There are two types of financial aid that an undergraduate student can receive from the government: a loan or a grant. While a loan must be repaid, grants do not—they’re free money. The federally funded Pell Grants are offered to over five million students, making them one of the most popular sources of free money a student has access to. There are rules and regulations, though, that govern how much a student can receive and for how long they can receive the aid.
How Do You Qualify?
First and foremost, a Free Application for Federal Student Aid, or FAFSA, must be completed in order to be considered as a candidate for any kind of financial aid. This application also allows the student to be considered for financial aid funded by a school. To be considered for the Pell Grant, the student must be an undergraduate that has not already received a bachelor's degree or a professional certificate. The student must also be a U.S. citizen and have a high school diploma or the equivalent.
Lastly, a student's FAFSA must be submitted by the deadline to be considered for a Pell Grant or any type of financial aid. The deadlines vary by state, but usually the state deadline is in the spring and the federal deadline is in early summer. Reapplying through FAFSA is the only requirement to be considered for continued support.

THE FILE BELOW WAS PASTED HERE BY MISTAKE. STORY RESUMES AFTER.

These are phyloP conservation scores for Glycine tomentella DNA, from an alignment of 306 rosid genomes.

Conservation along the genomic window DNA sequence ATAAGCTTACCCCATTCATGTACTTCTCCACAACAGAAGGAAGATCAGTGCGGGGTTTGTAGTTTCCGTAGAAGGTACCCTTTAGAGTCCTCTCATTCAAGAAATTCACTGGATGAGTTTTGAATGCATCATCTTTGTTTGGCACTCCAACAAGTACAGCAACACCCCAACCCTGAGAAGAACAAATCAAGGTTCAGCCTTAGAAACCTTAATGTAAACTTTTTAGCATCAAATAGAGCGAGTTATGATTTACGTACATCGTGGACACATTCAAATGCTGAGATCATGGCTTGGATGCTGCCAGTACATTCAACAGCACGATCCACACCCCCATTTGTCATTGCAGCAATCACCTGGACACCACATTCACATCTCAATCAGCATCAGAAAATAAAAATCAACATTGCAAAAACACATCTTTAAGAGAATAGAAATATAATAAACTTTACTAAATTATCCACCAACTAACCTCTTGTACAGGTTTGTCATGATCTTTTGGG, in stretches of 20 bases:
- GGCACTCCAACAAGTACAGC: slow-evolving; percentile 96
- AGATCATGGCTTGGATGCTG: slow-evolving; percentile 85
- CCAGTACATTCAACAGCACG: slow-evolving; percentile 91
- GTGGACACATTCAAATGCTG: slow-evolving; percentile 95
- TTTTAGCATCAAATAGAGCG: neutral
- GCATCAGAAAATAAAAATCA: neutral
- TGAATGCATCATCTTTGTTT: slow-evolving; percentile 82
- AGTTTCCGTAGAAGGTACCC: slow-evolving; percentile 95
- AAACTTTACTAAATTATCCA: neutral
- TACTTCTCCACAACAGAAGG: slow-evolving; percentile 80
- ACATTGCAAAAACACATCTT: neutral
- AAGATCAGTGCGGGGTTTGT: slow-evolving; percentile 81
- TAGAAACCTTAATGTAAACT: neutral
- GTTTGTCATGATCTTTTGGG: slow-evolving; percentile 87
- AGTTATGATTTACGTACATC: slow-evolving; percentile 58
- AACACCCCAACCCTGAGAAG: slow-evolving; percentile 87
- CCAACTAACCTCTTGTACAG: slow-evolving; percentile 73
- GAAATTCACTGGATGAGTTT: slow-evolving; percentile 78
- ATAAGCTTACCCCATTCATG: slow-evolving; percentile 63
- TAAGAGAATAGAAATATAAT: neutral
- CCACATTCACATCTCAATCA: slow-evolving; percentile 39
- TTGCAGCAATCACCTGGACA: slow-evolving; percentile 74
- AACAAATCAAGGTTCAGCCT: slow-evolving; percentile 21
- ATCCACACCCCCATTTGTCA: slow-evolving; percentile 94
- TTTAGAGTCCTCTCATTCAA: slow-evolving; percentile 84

How Much Can Be Received?
There are a few factors that are taken into consideration when evaluating how much money a student will receive through a Pell Grant. For the 2014-15 academic year, the maximum a student can receive is $5,645. The cost of attendance for the school the student will attend has an influence on how much that student will receive. This cost is compared with the Expected Family Contribution--the amount of money a student's family is able to contribute to the student's education and living expenses.
The Expected Family Contribution takes into consideration the student's income, the parent's income, the household size, and the amount of other family members that will be in college at the same time. The student's status as either a part-time or full-time student also has a role in the amount of money a student will receive because the Pell Grant is prorated, and the same rules apply if the student will be attending for less than a full academic year. Sincethe Pell Grant is based on financial need, there are no academic requirements to receive it, but a student cannot receive the Pell Grant for more than twelve semesters. In addition, a student cannot receive a Pell Grant at more than one school at a time.